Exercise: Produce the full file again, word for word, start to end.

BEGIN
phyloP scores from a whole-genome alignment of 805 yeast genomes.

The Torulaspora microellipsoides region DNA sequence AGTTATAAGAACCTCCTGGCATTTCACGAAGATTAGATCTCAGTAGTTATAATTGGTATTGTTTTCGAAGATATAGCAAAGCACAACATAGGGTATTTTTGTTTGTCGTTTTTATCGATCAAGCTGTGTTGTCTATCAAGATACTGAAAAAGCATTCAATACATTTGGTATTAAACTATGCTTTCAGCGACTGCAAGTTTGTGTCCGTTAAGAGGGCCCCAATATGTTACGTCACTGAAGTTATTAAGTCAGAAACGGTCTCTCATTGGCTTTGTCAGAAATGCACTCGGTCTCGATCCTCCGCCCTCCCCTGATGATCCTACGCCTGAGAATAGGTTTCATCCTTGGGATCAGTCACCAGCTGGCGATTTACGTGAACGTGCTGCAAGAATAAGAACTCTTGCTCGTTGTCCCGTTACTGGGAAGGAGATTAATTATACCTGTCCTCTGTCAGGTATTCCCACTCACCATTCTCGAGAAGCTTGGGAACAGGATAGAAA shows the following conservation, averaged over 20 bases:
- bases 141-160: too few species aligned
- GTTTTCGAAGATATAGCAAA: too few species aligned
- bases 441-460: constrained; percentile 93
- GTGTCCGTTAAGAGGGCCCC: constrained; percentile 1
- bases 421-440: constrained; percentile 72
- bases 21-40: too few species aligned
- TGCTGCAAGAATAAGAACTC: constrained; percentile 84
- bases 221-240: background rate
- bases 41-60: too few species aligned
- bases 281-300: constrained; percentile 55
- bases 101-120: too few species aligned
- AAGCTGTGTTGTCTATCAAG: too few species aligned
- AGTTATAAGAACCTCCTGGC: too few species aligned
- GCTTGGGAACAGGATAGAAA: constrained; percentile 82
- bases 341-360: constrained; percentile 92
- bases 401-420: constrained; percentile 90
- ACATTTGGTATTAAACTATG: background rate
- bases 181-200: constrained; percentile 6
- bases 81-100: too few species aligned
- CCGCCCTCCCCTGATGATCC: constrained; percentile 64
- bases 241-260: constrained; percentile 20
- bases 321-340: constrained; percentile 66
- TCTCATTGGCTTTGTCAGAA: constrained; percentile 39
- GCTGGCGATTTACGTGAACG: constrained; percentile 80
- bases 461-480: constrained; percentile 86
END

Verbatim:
phyloP scores from a whole-genome alignment of 805 yeast genomes.

The Torulaspora microellipsoides region DNA sequence AGTTATAAGAACCTCCTGGCATTTCACGAAGATTAGATCTCAGTAGTTATAATTGGTATTGTTTTCGAAGATATAGCAAAGCACAACATAGGGTATTTTTGTTTGTCGTTTTTATCGATCAAGCTGTGTTGTCTATCAAGATACTGAAAAAGCATTCAATACATTTGGTATTAAACTATGCTTTCAGCGACTGCAAGTTTGTGTCCGTTAAGAGGGCCCCAATATGTTACGTCACTGAAGTTATTAAGTCAGAAACGGTCTCTCATTGGCTTTGTCAGAAATGCACTCGGTCTCGATCCTCCGCCCTCCCCTGATGATCCTACGCCTGAGAATAGGTTTCATCCTTGGGATCAGTCACCAGCTGGCGATTTACGTGAACGTGCTGCAAGAATAAGAACTCTTGCTCGTTGTCCCGTTACTGGGAAGGAGATTAATTATACCTGTCCTCTGTCAGGTATTCCCACTCACCATTCTCGAGAAGCTTGGGAACAGGATAGAAA shows the following conservation, averaged over 20 bases:
- bases 141-160: too few species aligned
- GTTTTCGAAGATATAGCAAA: too few species aligned
- bases 441-460: constrained; percentile 93
- GTGTCCGTTAAGAGGGCCCC: constrained; percentile 1
- bases 421-440: constrained; percentile 72
- bases 21-40: too few species aligned
- TGCTGCAAGAATAAGAACTC: constrained; percentile 84
- bases 221-240: background rate
- bases 41-60: too few species aligned
- bases 281-300: constrained; percentile 55
- bases 101-120: too few species aligned
- AAGCTGTGTTGTCTATCAAG: too few species aligned
- AGTTATAAGAACCTCCTGGC: too few species aligned
- GCTTGGGAACAGGATAGAAA: constrained; percentile 82
- bases 341-360: constrained; percentile 92
- bases 401-420: constrained; percentile 90
- ACATTTGGTATTAAACTATG: background rate
- bases 181-200: constrained; percentile 6
- bases 81-100: too few species aligned
- CCGCCCTCCCCTGATGATCC: constrained; percentile 64
- bases 241-260: constrained; percentile 20
- bases 321-340: constrained; percentile 66
- TCTCATTGGCTTTGTCAGAA: constrained; percentile 39
- GCTGGCGATTTACGTGAACG: constrained; percentile 80
- bases 461-480: constrained; percentile 86